“When Pentecost Day arrived, they were all together in one place. 2 Suddenly a sound from heaven like the howling of a fierce wind filled the entire house where they were sitting. 3 They saw what seemed to be individual flames of fire alighting on each one of them. 4 They were all filled with the Holy Spirit and began to speak in other languages as the Spirit enabled them to speak.
5 There were pious Jews from every nation under heaven living in Jerusalem. 6 When they heard this sound, a crowd gathered. They were mystified because everyone heard them speaking in their native languages. “(acts 2:1-7)
“For the Apostles, it must have felt like creation all over again, with wind and fire, and something new bursting forth. Then there was the amazing linguistic experience of speaking in other languages yet being understood by people of many different languages and lands, the names of which represented the known world at that time and have caused no small anxiety to worship leaders in every time.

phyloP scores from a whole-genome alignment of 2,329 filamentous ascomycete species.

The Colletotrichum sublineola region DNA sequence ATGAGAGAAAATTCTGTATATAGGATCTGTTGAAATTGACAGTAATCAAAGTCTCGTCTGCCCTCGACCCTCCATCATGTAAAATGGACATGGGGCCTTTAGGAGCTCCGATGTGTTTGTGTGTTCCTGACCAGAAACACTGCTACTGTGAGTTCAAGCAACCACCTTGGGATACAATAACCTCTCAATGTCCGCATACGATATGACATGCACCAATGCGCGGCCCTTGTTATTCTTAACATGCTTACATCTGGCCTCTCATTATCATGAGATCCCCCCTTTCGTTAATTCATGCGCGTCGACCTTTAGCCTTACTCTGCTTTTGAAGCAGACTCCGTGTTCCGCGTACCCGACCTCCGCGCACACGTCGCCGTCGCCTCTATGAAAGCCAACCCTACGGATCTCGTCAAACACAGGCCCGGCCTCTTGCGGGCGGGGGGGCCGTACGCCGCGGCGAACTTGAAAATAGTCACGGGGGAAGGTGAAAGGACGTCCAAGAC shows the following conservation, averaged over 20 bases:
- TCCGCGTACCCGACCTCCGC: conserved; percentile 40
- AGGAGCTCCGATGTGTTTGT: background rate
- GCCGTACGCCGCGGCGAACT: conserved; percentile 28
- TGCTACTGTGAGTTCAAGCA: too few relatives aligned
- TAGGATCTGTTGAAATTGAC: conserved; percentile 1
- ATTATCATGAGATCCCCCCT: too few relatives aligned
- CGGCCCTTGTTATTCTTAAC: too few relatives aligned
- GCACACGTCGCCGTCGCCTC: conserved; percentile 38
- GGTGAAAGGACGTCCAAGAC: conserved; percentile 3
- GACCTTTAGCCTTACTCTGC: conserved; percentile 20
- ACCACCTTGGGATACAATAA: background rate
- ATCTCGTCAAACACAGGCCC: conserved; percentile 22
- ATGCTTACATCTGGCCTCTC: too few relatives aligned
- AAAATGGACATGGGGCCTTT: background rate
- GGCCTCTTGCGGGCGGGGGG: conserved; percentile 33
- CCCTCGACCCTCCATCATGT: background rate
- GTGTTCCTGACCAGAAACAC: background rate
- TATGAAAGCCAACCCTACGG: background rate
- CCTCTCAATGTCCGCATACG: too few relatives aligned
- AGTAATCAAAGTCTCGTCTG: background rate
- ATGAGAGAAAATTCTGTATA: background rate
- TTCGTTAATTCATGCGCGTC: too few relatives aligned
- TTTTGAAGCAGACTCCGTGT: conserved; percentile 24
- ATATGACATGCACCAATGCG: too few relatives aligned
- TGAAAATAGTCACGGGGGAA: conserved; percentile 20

No matter: in that moment, all the people were one in their hearing, if not their understanding of the deeper meaning of what they heard. Despite their differences, they could all hear what the disciples were saying, each in their own language.
Fire, wind, and humble Galileans speaking persuasively in many tongues were dramatic signs that God was doing a new thing that would transform the lives of all those present, and far beyond, in time and place”[1]
How confusing and yet miraculous this must have been for not only were the apostles blessed by the spirit so that they each could speak other languages all those other people heard them speaking each in their own tongue, so the spirit must have overflowed and enabled the hearers to truly hear.